If a new book is a monologue, a used book is a conversation. Underline a passage or write a note in the margin and you have left a message for future readers, or for future versions of yourself. As many book-owners can attest, such dispatches from the past can be both heartwarming and bizarre. I cannot open my copy of Haruki Murakami’s Norwegian Wood without seeing a birthday greeting from my friend Hugh, who gave me the book as a present nearly 20 years ago. My paperback In Our Time, on the other hand, contains not only Hemingway’s early stories …
Something to Consider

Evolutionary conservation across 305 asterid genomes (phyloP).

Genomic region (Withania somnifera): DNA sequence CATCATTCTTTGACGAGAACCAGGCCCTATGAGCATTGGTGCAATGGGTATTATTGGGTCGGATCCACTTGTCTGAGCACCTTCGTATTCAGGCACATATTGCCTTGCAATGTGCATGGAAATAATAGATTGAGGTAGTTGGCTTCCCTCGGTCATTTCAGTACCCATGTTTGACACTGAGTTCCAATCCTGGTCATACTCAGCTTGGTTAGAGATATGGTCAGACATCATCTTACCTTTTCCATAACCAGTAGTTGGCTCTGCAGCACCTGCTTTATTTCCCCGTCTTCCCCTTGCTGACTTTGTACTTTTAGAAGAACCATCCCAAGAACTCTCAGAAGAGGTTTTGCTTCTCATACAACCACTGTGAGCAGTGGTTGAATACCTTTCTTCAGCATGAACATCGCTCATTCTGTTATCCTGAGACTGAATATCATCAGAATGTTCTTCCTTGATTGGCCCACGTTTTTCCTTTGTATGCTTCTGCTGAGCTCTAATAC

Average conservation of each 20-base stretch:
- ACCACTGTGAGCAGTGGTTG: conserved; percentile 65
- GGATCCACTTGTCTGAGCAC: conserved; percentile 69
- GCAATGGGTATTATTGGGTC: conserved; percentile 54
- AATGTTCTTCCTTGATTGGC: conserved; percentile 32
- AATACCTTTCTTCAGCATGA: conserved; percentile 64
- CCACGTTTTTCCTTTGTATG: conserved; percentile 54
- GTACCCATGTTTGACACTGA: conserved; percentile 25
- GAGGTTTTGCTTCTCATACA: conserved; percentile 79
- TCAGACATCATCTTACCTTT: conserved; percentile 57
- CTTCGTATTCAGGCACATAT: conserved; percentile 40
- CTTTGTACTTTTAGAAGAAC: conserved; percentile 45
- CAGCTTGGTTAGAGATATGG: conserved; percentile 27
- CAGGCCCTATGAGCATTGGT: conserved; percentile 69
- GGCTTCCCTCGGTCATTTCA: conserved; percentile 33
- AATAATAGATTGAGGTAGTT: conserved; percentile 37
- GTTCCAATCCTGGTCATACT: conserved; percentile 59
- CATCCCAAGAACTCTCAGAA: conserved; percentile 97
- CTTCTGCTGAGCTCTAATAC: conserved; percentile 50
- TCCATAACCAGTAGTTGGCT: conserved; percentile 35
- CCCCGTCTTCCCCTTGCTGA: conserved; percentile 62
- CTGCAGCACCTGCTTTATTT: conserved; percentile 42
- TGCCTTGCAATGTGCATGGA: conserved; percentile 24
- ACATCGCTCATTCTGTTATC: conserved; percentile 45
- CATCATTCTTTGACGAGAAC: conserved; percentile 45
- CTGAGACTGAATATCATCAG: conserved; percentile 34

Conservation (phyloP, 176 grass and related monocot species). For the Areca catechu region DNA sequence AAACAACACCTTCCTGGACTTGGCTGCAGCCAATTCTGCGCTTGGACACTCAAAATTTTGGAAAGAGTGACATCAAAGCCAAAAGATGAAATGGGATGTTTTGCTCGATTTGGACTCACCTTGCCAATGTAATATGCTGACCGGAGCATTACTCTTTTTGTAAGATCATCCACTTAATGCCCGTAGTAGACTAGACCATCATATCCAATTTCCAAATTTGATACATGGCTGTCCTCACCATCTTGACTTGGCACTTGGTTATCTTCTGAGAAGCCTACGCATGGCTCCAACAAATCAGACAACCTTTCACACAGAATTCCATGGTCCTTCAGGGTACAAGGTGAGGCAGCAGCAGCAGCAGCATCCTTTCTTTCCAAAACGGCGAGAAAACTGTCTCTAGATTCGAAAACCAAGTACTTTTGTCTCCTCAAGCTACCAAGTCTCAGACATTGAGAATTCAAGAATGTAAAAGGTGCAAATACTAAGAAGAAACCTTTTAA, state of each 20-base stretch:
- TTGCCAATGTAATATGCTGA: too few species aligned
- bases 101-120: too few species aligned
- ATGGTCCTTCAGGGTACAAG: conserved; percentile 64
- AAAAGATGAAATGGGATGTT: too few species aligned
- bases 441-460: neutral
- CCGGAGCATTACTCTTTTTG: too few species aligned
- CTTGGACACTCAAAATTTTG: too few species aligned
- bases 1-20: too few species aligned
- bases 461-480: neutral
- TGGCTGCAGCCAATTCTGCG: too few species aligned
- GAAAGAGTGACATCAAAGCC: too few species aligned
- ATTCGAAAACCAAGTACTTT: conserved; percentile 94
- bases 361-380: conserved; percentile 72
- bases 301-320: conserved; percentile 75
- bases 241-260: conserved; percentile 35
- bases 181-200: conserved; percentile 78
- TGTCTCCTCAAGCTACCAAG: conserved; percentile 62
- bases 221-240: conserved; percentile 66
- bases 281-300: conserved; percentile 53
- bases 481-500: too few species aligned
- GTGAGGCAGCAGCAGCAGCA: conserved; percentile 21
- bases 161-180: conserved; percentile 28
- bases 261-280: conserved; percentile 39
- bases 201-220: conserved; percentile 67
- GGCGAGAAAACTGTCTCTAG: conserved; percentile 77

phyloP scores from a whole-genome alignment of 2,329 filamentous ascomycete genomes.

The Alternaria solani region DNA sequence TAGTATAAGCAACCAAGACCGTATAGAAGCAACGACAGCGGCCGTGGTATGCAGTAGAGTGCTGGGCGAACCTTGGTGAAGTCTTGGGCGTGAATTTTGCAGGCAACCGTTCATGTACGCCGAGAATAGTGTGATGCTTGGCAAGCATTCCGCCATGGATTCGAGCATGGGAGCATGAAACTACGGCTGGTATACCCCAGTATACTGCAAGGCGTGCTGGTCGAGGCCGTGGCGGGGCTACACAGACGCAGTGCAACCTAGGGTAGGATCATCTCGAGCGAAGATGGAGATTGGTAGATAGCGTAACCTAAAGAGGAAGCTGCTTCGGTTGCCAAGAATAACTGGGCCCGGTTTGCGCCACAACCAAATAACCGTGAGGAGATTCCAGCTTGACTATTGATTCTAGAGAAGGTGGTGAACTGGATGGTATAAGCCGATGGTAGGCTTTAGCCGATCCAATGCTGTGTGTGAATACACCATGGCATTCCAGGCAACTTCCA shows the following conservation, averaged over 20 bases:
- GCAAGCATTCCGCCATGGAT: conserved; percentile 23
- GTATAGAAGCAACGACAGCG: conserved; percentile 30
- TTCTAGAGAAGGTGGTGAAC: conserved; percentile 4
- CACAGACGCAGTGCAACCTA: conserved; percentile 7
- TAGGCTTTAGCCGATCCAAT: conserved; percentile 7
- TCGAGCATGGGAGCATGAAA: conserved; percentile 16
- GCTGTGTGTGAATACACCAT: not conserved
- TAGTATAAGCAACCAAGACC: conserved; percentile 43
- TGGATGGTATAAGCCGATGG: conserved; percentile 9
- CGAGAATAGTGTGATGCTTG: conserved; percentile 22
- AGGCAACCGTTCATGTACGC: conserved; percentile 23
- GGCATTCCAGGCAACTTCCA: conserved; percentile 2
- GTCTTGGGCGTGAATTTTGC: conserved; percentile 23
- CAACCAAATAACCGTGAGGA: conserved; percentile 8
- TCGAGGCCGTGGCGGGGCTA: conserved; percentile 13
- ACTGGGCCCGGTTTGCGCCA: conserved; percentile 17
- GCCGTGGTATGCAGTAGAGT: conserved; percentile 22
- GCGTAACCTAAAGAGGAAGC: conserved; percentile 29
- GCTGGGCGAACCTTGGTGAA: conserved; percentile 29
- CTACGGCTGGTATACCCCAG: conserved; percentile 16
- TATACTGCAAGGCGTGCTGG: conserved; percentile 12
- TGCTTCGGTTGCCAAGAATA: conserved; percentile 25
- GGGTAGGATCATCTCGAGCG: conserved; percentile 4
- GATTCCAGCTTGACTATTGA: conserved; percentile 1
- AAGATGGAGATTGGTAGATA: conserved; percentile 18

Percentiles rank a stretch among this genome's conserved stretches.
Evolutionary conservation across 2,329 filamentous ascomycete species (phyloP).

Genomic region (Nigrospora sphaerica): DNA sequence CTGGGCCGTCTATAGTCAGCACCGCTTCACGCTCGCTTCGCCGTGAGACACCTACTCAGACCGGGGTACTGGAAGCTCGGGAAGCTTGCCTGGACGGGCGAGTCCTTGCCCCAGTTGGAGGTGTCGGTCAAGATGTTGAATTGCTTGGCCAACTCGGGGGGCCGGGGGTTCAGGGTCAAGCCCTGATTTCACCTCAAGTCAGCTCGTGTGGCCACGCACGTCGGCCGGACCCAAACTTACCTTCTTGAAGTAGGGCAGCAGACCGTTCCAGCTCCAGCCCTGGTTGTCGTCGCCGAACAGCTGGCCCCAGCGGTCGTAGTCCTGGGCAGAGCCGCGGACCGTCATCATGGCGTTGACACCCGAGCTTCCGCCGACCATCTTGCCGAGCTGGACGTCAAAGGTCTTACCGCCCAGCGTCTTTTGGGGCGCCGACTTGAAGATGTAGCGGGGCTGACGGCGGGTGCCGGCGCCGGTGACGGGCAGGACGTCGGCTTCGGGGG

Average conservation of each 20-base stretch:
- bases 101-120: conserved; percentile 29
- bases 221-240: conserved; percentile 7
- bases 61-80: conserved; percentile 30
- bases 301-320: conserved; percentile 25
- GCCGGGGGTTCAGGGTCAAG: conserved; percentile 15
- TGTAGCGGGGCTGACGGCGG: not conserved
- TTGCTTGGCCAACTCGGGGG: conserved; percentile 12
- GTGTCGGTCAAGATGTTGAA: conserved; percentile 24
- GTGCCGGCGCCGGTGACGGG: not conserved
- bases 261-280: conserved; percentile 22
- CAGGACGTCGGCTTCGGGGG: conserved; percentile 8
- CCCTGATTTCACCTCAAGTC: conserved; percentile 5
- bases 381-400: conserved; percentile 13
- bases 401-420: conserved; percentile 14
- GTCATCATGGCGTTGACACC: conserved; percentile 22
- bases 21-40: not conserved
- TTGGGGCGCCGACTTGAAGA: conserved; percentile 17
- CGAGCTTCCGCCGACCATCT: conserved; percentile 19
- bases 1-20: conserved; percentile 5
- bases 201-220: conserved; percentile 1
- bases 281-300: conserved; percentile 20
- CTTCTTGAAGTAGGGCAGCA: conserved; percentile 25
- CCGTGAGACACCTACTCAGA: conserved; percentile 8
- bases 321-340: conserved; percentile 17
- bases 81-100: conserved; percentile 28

If you enjoyed this article, we have a proposition for you: Join NRPLUS. Members get all of our content (including the magazine), no paywalls or content meters, an advertising-minimal experience, and unique access to our writers and editors (conference calls, social-media groups, etc.). And importantly, NRPLUS members help keep NR going. Consider it?
If you enjoyed this article, and were stimulated by its contents, we have a proposition for you: Join NRPLUS.